Possibly the closest that Jack Nicholson has ever come to playing an old-fashioned hero was the role of Charlie Smith, in a film whose writers had worked on ‘The Wild Bunch’ and ‘The Deer Hunter’. A U.S. border patrol guard who’s disenchanted with his work, Charlie, accedes to his wife, Marcy’s, wishes to move to El Paso so they can enjoy a higher standard of living and stay in a duplex near her friend Savannah, and her husband Cat, who also works for the border patrol. But after relocating, Charlie is so appalled by the level of corruption and bribery of the area’s guards, which includes running illegal aliens across the border to work as farmhands and which is run by Cat, that he initially opts not to become involved. He realises he has to go on the take, however, when Marcy, an eager consumer, racks up some serious debts while decorating their new apartment. Charlie takes an interest in Maria, an illegal who has returned the hubcaps her brother stole from him, regarding her as an emblem of the purity long absent from his own life. When her baby is kidnapped and sold to Cat for resale to adoptive parents, Charlie decides to act. Jack shelves his usual mannerisms to give one of the most powerful and underrated performances of his career, in an effective, low-key melodrama about a situation that hasn’t changed a whit in the decades since the film was made.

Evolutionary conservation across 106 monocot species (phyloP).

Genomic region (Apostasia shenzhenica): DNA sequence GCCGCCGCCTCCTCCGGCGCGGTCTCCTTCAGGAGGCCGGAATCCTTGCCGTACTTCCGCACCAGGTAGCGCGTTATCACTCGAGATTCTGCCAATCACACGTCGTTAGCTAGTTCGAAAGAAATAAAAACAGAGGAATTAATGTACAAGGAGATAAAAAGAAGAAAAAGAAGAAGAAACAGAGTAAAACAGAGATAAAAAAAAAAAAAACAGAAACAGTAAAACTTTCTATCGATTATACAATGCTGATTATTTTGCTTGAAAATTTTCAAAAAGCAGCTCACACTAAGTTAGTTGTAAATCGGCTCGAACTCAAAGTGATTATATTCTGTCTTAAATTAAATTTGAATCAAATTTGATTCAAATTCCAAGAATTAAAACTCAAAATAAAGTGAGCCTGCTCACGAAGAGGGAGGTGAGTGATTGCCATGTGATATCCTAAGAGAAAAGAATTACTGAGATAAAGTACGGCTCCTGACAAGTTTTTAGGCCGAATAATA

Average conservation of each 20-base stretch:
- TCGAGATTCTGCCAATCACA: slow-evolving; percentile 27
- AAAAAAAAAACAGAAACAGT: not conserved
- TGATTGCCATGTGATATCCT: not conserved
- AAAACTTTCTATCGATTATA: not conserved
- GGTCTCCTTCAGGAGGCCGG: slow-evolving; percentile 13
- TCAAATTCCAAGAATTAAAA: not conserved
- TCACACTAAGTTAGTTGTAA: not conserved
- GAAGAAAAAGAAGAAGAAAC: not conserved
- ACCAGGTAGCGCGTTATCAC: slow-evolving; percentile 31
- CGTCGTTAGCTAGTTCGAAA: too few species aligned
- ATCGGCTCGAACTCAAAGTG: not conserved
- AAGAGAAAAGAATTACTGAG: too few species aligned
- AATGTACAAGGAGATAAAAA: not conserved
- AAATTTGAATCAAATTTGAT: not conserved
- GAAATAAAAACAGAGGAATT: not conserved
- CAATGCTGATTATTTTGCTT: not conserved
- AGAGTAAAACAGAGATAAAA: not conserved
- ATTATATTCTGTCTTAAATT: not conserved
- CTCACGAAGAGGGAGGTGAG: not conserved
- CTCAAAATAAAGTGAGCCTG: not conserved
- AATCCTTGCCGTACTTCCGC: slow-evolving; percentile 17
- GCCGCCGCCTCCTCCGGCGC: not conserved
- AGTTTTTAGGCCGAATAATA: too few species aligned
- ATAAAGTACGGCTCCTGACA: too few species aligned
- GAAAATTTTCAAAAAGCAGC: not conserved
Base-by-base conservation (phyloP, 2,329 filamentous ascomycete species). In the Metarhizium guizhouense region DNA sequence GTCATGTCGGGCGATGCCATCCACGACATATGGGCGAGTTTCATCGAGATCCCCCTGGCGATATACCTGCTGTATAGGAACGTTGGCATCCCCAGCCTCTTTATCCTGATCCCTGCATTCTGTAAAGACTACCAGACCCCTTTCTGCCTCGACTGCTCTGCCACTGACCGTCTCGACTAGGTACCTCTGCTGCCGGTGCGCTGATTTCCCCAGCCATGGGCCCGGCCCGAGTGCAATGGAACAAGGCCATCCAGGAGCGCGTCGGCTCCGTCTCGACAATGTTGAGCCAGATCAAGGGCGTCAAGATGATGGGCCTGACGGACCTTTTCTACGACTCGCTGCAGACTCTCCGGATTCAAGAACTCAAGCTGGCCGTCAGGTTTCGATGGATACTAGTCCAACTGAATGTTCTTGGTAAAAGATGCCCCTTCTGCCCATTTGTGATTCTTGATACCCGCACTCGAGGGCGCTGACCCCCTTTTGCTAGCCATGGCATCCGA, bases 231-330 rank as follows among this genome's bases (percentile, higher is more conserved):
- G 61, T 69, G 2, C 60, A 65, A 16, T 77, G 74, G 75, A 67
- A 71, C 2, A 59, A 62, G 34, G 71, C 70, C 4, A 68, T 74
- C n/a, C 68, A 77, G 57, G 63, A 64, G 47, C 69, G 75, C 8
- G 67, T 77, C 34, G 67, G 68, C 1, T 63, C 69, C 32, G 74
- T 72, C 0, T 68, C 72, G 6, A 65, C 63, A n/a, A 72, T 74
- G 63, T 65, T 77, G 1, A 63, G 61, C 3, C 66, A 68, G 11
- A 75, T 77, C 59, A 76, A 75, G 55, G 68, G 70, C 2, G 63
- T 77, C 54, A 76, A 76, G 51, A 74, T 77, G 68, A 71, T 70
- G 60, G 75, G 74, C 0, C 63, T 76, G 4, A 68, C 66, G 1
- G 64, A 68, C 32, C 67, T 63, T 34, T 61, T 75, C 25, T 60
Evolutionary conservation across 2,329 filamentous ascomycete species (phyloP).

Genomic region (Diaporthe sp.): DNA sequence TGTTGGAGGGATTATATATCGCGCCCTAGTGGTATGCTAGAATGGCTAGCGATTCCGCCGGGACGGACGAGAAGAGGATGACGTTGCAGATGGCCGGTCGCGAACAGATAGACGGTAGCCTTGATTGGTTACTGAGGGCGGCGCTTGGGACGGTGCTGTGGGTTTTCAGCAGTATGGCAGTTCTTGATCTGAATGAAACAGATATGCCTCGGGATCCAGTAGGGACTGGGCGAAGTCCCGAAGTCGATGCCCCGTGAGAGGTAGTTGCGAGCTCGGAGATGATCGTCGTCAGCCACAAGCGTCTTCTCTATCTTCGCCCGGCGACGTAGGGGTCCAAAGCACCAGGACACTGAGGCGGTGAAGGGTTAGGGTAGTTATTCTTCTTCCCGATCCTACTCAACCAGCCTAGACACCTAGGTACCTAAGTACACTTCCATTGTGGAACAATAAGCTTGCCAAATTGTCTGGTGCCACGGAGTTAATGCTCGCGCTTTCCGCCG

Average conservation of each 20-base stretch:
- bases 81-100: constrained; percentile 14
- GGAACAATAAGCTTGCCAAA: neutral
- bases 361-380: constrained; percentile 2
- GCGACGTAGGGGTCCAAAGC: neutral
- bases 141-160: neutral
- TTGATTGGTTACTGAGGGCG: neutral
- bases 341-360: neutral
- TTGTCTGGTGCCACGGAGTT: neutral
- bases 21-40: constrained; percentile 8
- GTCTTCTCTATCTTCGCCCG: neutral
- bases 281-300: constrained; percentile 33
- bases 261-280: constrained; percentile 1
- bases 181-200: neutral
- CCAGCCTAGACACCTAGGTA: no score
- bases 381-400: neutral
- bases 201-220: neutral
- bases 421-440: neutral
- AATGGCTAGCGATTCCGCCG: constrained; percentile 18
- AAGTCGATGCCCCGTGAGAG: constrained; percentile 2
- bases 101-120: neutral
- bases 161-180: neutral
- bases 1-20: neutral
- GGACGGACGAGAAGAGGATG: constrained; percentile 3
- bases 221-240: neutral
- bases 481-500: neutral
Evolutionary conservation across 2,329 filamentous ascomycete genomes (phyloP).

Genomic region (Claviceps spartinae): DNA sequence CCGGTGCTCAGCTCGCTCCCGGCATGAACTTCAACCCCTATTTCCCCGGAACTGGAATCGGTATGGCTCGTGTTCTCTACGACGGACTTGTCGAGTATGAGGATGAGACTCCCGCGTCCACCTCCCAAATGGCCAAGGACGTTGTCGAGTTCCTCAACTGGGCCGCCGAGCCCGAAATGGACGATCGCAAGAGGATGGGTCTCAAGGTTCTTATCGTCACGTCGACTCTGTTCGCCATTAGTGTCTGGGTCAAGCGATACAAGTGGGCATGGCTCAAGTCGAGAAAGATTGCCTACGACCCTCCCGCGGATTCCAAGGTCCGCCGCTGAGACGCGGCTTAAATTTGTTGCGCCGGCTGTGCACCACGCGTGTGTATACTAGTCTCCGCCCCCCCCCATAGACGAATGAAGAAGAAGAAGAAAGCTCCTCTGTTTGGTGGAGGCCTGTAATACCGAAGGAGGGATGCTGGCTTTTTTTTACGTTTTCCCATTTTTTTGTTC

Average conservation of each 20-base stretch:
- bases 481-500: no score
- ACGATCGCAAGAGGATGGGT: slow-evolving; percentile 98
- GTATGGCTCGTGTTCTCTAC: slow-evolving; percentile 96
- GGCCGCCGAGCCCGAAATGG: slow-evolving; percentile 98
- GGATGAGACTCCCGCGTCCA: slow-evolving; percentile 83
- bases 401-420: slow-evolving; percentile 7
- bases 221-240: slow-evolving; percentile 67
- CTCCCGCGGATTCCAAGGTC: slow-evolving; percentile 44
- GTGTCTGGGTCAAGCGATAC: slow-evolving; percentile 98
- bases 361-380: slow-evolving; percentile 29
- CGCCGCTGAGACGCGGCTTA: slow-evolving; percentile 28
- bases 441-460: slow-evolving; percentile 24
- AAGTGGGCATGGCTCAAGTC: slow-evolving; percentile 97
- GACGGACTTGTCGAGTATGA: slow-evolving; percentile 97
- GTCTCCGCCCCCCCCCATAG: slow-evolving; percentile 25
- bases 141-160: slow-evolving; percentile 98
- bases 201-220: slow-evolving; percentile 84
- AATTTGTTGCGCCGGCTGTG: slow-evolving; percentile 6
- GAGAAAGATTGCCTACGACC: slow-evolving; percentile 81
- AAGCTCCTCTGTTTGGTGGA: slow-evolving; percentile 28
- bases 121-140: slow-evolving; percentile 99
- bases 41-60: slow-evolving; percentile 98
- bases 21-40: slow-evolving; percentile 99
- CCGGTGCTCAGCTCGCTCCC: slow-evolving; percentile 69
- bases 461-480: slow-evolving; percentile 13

January 31, 1982


Tony Richardson


David Freeman, Walon Green & Deric Washburn (writer)


United International Pictures (UIP)


Crime, Drama




108 minutes